It is understandable why artists and vendors would support DRM, but it lessens the pleasure the audience gets from the music. Copy protection actually does little to prevent piracy, as a quick Google generators are created within days of a video game's release, movies are “acquired” by many before they are released in theaters, and it is not unusual to find people with ridiculously large music libraries. Digital Rights Management is detrimental to the music industry because of the illegal things it pushes media users to do.

Saturday, November 8, 2008


I am sure that almost everyone who reads this has at some time purchased music from an online store, such as iTunes. Those who have bought their music from iTunes might have noticed a “lock” appearing on the song’s file. This “lock” is called “Digital Rights Management,” or DRM. DRM is meant to protect the intellectual rights of the artists who created the music and made it available for download. While this is beneficial for the artists, those who purchase the music may find it very restrictive and annoying.

Within geeky technology communities, you may find open-source hippies protesting against DRM because of its restrictiveness, and with good reason. DRM turns media into more a hassle than a pleasure. Take for example, DRM prevents you from backing up your music files in case of a computer disaster, because it only permits you to have the file on a licensed machine. Thus, the only way you can recover your music when disaster strikes is to download the files again or burn your tracks onto CDs.

Such restriction raises the issue of music piracy through Peer-to-Peer networks like Limewire (Gnutella) and BitTorrent. While I understand that many people illegally download music because the idea of free music seems so attractive, I know that some people pirate music because restrictive DRM prevents them from being able to do anything creative using music files, (i.e. video slideshows) Now, DRM prevents people from using downloaded music in derivative works. Thus, the only way to use music for your own works is to rip songs from physical CDs or to purchase them from obscure music vendors such as Rhapsody or Windows Media Store. The great difficulty that DRM places on these people pushes them toward illegally (and mayhaps immorally) downloading music. This in itself is unethical, because it both restricts people from making such art as slideshows and ironically pushes people toward stealing music.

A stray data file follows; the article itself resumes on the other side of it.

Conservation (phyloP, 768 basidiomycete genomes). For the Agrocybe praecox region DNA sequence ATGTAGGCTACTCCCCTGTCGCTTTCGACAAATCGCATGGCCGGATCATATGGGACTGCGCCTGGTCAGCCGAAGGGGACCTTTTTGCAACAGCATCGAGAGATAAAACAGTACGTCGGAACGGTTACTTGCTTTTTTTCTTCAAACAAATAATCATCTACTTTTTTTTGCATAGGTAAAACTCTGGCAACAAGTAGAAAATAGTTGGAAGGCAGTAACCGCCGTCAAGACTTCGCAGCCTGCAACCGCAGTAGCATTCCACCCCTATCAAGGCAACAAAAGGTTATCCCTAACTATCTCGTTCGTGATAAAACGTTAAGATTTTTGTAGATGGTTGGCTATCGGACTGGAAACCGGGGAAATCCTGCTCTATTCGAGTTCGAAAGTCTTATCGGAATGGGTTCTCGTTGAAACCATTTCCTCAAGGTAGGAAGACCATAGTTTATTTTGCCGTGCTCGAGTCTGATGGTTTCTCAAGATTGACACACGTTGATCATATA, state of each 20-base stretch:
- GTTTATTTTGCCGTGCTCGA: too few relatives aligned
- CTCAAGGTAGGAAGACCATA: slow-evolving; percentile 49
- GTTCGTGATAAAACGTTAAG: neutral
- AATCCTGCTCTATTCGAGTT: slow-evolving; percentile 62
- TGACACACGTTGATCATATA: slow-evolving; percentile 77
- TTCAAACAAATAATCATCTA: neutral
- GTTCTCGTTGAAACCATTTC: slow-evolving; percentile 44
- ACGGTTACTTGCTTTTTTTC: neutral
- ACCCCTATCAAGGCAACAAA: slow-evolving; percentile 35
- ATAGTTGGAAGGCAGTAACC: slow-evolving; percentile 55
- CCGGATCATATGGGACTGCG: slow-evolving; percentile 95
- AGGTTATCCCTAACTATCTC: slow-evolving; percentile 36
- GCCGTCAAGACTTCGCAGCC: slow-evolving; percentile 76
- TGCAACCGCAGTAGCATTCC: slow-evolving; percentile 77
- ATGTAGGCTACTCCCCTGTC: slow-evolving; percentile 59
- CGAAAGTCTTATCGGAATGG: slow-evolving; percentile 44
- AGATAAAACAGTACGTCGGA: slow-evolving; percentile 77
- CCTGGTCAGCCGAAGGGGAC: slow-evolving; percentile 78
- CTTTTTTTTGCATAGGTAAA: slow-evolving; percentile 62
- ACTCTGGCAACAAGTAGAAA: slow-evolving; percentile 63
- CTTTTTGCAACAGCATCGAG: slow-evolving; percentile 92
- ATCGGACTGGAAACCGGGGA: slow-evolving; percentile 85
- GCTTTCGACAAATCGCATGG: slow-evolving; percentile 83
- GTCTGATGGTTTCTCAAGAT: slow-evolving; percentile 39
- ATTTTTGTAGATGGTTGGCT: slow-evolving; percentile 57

While it is understandable to why music sellers would support DRM, it significantly lessens the pleasure derived from digital music. The DVD you purchased won't play on your player, you will need to buy extra licenses to play your music on your computer and you will have to buy two copies of the same game to play it on different computers. In addition, copy protection does little to prevent piracy, a quick Google search yields thousands of ways to immorally distribute media. Take for example, serial number generators are created within days of a game's release, movies are “acquired” before they are released in theaters and it isn't unusual to find people with ridiculously large music libraries. Considering the things that DRM pushes users to do, it can be said rationally that DRM is actually bad for the music industry.

Wednesday, November 5, 2008

Post-Election Depression

All is quiet at the time and place of this writing, just hours after Barack was confirmed to be president select.

Everyone is talking politics at my school, which seems to be deserted today. Perhaps celebrating victory. A man talks about the future on the radio. We find ourselves in a discussion about how the Platonic Republic works in Latin. Everything seems to be upended. My adviser tells me that one of our students had the opprotunity to meet Barack in person just last night, and will be present at his inauguration in January. The headlines read: Much of the World Applauds Obama, while much of the world will not be governed by this man, they will indeed be affected by his actions. The prospect of the outcome of Prop. 8 still lingers in our minds.

The election is finally over, after two long years of madness. In retrospect, it is saddening to see it all over now. While the future seems so much more solid, there will be less to argue about now. No more extended arguments at school, no more quarreling news-anchors, no more blazing editorials regarding economic philosophy.

For many people, it represents both a thrilling victory and a period of post-election depression. Now that the conflict is over, there is far less to fight for. Thus, the prospect of returning back to normal life seems very unattractive. 

Until there is another conflict, more to fight for, people will be in this post-election depression.

Tuesday, November 4, 2008

Election Night 8:08 PM

Times Square erupts into an energetic party of chants of "YES WE CAN". I can't do anything but agree with them. I am happy.

Congratulations America. Even in a place as remote as Kenya, the celebration is ecstatic.

Election Night - 8:00 PM

Barack Obama - 44th President of the United States.

The article on his victory on Yahoo! News is only one sentence long. The TV shows a picture of Times Square, in ecstatic energy. A rock concert of energy. The Wikipedia article on him is in a flurry of edits.

For the first time, an African American president has been selected to lead our country. For the first time in a long while. We have a charismatic democrat in the White House. My fingers are excited. Quickly pushing out this blog post.